The Sri Lankan government has announced new undemocratic measures and mobilized the police to suppress so-called fake news from social media.
On June 7, police media spokesperson, Senior Deputy Inspector General Ajith Rohana, said the Criminal Investigation Service had set up a special team to “patrol cyberspace” and search ” false news related to COVID-19 or any other sensitive subject “.
It was an offense, Rohana said, “if a person created a panic situation by spreading false news.”
The next day, a police press release detailed the new measures. People who spread false information, photos or videos, he said, could be arrested without a warrant for disturbing public order, creating ethnic or religious discord or contributing to the sexual harassment of women and children.
Those arrested could be charged under one of the country’s tough laws, including the Criminal Code, Computer Crime Law, Prevention of Terrorism Law (PTA) and Pornography Law.
These laws can be used to punish anyone who opposes or criticizes the government and the capitalist state. Those arrested under the draconian PTA can be detained for up to 18 months, with any confessions obtained during this period being used as evidence.
Addressing parliament on June 8, Public Security Minister Sarath Weerasekara repeated police statements, saying the decision to crack down on social media was taken at the highest level of President Rajapakse’s government.
The government claims to be defending religious and ethnic harmony or fighting misinformation about the COVID-19 pandemic are outright lies.
Successive Sri Lankan governments, including the current regime, are responsible for countless anti-Tamil and anti-Muslim provocations, including the nearly 30-year anti-Tamil civil war against the Liberation Tigers separatists of Tamil Eelam .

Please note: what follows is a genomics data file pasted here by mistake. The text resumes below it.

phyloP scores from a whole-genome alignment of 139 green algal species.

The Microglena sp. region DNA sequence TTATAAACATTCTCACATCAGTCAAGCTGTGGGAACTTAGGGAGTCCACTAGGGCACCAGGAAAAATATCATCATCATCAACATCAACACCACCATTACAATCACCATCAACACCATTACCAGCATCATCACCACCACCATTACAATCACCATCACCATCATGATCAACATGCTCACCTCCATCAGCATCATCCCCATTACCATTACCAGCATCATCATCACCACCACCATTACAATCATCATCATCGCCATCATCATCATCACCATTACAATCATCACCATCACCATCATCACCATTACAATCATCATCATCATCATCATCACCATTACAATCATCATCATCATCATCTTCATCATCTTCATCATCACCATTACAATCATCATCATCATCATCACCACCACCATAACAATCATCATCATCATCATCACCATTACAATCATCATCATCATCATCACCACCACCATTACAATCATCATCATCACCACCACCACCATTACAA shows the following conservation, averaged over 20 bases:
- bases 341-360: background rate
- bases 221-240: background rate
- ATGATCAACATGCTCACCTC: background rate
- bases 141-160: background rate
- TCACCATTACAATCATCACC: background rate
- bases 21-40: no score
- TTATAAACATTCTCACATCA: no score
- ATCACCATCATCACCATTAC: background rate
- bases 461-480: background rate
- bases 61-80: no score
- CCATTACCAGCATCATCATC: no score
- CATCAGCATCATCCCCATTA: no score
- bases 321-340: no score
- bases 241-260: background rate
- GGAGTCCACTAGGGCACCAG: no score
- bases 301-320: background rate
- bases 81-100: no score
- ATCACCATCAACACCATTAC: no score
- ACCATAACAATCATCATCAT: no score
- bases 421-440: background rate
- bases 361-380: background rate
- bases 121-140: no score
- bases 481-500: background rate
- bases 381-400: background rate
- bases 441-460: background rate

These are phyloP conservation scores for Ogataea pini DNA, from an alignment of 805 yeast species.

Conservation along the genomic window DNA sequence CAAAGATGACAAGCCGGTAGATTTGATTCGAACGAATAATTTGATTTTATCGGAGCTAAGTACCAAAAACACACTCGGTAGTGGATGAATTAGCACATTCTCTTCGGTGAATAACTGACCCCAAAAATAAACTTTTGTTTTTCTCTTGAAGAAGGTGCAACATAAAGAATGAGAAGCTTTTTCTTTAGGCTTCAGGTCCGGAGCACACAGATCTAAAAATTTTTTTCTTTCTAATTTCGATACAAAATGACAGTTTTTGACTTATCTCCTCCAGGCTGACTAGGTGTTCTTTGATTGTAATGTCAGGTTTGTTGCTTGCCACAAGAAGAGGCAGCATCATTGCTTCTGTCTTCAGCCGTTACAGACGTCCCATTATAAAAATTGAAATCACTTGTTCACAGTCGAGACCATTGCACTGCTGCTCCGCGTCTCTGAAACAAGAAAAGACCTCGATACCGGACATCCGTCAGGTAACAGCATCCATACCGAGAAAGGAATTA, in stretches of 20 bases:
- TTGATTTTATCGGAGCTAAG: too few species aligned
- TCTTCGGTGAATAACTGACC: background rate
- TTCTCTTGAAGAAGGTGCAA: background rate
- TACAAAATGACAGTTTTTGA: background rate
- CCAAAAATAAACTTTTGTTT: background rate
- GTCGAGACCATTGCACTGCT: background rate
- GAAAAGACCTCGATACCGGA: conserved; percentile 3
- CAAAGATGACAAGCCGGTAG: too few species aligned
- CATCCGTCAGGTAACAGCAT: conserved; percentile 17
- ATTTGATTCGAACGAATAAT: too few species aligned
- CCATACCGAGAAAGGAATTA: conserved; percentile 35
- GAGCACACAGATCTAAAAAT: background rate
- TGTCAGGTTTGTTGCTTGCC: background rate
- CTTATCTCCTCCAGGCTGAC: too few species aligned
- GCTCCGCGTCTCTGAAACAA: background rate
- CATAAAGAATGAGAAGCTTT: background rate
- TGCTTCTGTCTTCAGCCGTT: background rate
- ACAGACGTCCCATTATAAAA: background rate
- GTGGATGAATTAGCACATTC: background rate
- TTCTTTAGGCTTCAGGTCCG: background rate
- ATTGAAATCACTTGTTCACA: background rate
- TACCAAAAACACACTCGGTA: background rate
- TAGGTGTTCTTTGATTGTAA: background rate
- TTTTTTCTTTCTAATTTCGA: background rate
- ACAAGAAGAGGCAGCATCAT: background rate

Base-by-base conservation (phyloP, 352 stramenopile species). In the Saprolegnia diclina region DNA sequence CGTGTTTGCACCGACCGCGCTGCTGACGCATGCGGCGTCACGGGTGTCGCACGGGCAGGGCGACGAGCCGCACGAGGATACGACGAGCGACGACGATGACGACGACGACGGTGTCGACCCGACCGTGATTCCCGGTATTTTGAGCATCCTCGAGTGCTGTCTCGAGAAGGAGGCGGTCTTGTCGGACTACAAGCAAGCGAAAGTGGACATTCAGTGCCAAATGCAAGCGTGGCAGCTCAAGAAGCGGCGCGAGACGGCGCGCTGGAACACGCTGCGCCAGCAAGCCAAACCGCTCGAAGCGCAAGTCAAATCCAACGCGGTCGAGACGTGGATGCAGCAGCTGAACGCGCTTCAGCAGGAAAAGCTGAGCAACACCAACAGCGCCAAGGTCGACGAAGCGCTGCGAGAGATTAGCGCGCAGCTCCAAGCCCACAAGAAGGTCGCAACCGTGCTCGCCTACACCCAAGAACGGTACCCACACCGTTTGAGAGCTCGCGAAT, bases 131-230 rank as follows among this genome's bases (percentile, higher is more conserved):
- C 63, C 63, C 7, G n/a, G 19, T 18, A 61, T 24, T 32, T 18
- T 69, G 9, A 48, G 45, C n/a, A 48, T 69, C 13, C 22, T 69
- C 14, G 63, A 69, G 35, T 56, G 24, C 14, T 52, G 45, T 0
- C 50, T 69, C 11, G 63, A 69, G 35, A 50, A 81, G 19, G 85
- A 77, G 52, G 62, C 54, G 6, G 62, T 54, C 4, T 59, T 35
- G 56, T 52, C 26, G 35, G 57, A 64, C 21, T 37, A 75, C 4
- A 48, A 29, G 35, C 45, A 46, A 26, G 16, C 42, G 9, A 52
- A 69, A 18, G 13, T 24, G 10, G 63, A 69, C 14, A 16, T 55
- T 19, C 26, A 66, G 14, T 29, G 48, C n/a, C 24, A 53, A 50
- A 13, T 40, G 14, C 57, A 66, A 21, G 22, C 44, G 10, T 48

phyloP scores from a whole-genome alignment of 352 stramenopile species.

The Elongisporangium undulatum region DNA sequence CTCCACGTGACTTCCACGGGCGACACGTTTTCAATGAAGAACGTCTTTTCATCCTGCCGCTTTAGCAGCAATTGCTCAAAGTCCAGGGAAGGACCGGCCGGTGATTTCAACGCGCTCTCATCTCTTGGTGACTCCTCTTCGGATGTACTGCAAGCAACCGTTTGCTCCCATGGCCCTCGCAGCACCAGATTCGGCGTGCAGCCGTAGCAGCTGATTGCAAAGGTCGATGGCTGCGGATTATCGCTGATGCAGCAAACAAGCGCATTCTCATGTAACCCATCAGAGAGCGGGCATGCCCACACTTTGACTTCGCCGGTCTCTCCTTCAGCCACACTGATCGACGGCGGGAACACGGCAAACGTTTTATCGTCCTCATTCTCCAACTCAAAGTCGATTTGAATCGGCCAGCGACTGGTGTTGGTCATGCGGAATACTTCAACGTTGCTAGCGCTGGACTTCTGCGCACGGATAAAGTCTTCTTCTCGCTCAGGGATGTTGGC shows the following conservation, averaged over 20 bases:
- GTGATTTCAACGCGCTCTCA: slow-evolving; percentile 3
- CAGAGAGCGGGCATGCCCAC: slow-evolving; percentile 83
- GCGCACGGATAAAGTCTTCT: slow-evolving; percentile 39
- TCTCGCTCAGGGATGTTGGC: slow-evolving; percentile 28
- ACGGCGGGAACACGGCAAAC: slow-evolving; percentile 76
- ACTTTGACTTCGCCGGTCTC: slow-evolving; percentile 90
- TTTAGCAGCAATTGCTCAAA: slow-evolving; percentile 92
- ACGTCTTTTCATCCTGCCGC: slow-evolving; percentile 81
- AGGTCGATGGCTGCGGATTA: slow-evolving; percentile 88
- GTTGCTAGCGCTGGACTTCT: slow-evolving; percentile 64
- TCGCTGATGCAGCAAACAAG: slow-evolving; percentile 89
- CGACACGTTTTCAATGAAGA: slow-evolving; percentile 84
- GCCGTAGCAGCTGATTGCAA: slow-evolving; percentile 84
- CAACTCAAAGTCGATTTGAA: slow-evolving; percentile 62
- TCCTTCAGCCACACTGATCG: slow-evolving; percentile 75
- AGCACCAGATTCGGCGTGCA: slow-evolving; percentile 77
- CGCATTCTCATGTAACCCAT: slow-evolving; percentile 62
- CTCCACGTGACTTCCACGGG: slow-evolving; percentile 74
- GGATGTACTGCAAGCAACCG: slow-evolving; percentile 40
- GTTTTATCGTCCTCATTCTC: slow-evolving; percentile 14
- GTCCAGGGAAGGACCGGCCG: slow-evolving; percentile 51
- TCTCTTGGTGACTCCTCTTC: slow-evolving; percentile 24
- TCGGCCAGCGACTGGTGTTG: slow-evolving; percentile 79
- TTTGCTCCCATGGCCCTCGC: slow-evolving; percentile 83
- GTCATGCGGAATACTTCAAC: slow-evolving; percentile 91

Likewise, the government is responsible for spreading false information about the COVID-19 pandemic. Medical experts have repeatedly expressed concern that the number of infections and deaths is higher than those recorded by Sri Lankan health authorities, especially under conditions of very low testing rates. Moreover, as has been the case internationally, the Sri Lankan government has sought to downplay the severity of the pandemic, to justify its inadequate and profit-driven response.
In reality, the measures taken by the Rajapakse regime to criminalize so-called fake news on social media are a response to the worsening political and economic crisis of the Sri Lankan capitalist class and the growing social opposition to it. Colombo’s criminal mismanagement of the worsening pandemic.
Government and corporate imposed wage and job cuts, along with rising costs of food and other essentials, provoke working class resistance with strikes and worker protests the public sector of health, education, railways, electricity and water.
Nervous by this growing opposition, President Rajapakse used the Basic Public Services Act on May 27 and June 2 to ban strikes for virtually all public sector workers. Colombo has also systematically militarized the state apparatus, appointing senior serving and retired officers to key positions in the administration. The government’s attack on social media is an integral part of these repressive preparations.
On June 13, five days after the police announcement, Mass Media Minister Keheliya Rambukwella said Sunday morning that sharing fake news on social media had seen some people “push the country towards re-enactment of criminal defamation law.”